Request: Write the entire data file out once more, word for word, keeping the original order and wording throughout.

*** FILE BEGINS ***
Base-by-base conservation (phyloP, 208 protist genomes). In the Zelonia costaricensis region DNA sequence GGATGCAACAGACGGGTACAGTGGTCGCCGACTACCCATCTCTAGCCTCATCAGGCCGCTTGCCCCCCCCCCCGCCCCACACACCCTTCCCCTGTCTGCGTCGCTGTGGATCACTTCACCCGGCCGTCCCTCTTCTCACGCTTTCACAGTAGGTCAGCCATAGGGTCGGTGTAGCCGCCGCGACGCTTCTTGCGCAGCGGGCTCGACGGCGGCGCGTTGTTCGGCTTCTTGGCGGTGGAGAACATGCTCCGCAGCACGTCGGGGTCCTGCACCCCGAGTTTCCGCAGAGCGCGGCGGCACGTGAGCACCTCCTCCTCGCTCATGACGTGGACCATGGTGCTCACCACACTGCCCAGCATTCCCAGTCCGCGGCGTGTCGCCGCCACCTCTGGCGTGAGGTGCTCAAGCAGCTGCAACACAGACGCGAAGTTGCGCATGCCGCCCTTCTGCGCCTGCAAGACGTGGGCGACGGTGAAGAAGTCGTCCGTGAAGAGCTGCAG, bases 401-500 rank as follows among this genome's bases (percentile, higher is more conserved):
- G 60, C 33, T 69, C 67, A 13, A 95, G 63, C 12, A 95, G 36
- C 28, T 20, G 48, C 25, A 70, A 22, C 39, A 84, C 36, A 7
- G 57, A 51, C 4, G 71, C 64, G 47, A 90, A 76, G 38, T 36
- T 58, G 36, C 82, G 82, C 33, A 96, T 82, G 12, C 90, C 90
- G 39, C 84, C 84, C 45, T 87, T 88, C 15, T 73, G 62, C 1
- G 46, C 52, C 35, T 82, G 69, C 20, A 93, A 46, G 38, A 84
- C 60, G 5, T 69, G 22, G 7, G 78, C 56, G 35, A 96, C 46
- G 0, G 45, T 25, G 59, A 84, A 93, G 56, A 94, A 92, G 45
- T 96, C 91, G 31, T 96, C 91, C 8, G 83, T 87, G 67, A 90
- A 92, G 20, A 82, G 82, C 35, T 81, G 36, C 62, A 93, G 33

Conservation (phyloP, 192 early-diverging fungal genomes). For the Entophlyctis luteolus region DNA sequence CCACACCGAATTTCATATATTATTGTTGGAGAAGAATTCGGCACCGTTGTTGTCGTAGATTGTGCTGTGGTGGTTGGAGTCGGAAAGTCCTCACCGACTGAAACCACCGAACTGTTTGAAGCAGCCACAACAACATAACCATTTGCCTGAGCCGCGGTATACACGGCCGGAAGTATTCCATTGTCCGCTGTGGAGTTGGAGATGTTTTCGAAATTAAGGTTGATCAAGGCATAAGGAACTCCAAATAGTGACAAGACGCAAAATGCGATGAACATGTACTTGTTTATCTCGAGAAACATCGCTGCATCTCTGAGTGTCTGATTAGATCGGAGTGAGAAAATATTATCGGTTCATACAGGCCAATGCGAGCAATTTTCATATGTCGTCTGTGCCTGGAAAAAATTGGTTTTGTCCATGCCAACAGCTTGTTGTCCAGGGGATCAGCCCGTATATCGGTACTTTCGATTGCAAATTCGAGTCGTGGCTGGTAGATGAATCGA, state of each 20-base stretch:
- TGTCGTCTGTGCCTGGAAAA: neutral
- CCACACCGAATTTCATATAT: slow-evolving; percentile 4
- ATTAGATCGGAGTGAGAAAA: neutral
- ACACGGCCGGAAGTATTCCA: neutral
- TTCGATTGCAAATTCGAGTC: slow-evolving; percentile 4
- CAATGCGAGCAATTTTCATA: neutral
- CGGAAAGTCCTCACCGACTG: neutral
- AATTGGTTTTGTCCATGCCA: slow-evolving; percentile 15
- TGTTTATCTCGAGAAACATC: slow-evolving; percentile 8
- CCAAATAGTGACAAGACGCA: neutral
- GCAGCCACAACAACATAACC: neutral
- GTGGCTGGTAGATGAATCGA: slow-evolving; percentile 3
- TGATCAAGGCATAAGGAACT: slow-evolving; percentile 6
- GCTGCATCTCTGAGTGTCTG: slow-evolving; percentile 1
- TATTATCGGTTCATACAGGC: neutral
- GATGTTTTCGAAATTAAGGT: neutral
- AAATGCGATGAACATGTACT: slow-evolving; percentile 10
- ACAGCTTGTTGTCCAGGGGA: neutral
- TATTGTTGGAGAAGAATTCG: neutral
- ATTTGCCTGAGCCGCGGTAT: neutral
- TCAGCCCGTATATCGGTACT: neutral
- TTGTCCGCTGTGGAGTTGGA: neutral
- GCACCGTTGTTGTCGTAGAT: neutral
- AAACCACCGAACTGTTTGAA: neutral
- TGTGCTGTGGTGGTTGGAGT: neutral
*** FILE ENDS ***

Base-by-base conservation (phyloP, 208 protist genomes). In the Zelonia costaricensis region DNA sequence GGATGCAACAGACGGGTACAGTGGTCGCCGACTACCCATCTCTAGCCTCATCAGGCCGCTTGCCCCCCCCCCCGCCCCACACACCCTTCCCCTGTCTGCGTCGCTGTGGATCACTTCACCCGGCCGTCCCTCTTCTCACGCTTTCACAGTAGGTCAGCCATAGGGTCGGTGTAGCCGCCGCGACGCTTCTTGCGCAGCGGGCTCGACGGCGGCGCGTTGTTCGGCTTCTTGGCGGTGGAGAACATGCTCCGCAGCACGTCGGGGTCCTGCACCCCGAGTTTCCGCAGAGCGCGGCGGCACGTGAGCACCTCCTCCTCGCTCATGACGTGGACCATGGTGCTCACCACACTGCCCAGCATTCCCAGTCCGCGGCGTGTCGCCGCCACCTCTGGCGTGAGGTGCTCAAGCAGCTGCAACACAGACGCGAAGTTGCGCATGCCGCCCTTCTGCGCCTGCAAGACGTGGGCGACGGTGAAGAAGTCGTCCGTGAAGAGCTGCAG, bases 401-500 rank as follows among this genome's bases (percentile, higher is more conserved):
- G 60, C 33, T 69, C 67, A 13, A 95, G 63, C 12, A 95, G 36
- C 28, T 20, G 48, C 25, A 70, A 22, C 39, A 84, C 36, A 7
- G 57, A 51, C 4, G 71, C 64, G 47, A 90, A 76, G 38, T 36
- T 58, G 36, C 82, G 82, C 33, A 96, T 82, G 12, C 90, C 90
- G 39, C 84, C 84, C 45, T 87, T 88, C 15, T 73, G 62, C 1
- G 46, C 52, C 35, T 82, G 69, C 20, A 93, A 46, G 38, A 84
- C 60, G 5, T 69, G 22, G 7, G 78, C 56, G 35, A 96, C 46
- G 0, G 45, T 25, G 59, A 84, A 93, G 56, A 94, A 92, G 45
- T 96, C 91, G 31, T 96, C 91, C 8, G 83, T 87, G 67, A 90
- A 92, G 20, A 82, G 82, C 35, T 81, G 36, C 62, A 93, G 33

Conservation (phyloP, 192 early-diverging fungal genomes). For the Entophlyctis luteolus region DNA sequence CCACACCGAATTTCATATATTATTGTTGGAGAAGAATTCGGCACCGTTGTTGTCGTAGATTGTGCTGTGGTGGTTGGAGTCGGAAAGTCCTCACCGACTGAAACCACCGAACTGTTTGAAGCAGCCACAACAACATAACCATTTGCCTGAGCCGCGGTATACACGGCCGGAAGTATTCCATTGTCCGCTGTGGAGTTGGAGATGTTTTCGAAATTAAGGTTGATCAAGGCATAAGGAACTCCAAATAGTGACAAGACGCAAAATGCGATGAACATGTACTTGTTTATCTCGAGAAACATCGCTGCATCTCTGAGTGTCTGATTAGATCGGAGTGAGAAAATATTATCGGTTCATACAGGCCAATGCGAGCAATTTTCATATGTCGTCTGTGCCTGGAAAAAATTGGTTTTGTCCATGCCAACAGCTTGTTGTCCAGGGGATCAGCCCGTATATCGGTACTTTCGATTGCAAATTCGAGTCGTGGCTGGTAGATGAATCGA, state of each 20-base stretch:
- TGTCGTCTGTGCCTGGAAAA: neutral
- CCACACCGAATTTCATATAT: slow-evolving; percentile 4
- ATTAGATCGGAGTGAGAAAA: neutral
- ACACGGCCGGAAGTATTCCA: neutral
- TTCGATTGCAAATTCGAGTC: slow-evolving; percentile 4
- CAATGCGAGCAATTTTCATA: neutral
- CGGAAAGTCCTCACCGACTG: neutral
- AATTGGTTTTGTCCATGCCA: slow-evolving; percentile 15
- TGTTTATCTCGAGAAACATC: slow-evolving; percentile 8
- CCAAATAGTGACAAGACGCA: neutral
- GCAGCCACAACAACATAACC: neutral
- GTGGCTGGTAGATGAATCGA: slow-evolving; percentile 3
- TGATCAAGGCATAAGGAACT: slow-evolving; percentile 6
- GCTGCATCTCTGAGTGTCTG: slow-evolving; percentile 1
- TATTATCGGTTCATACAGGC: neutral
- GATGTTTTCGAAATTAAGGT: neutral
- AAATGCGATGAACATGTACT: slow-evolving; percentile 10
- ACAGCTTGTTGTCCAGGGGA: neutral
- TATTGTTGGAGAAGAATTCG: neutral
- ATTTGCCTGAGCCGCGGTAT: neutral
- TCAGCCCGTATATCGGTACT: neutral
- TTGTCCGCTGTGGAGTTGGA: neutral
- GCACCGTTGTTGTCGTAGAT: neutral
- AAACCACCGAACTGTTTGAA: neutral
- TGTGCTGTGGTGGTTGGAGT: neutral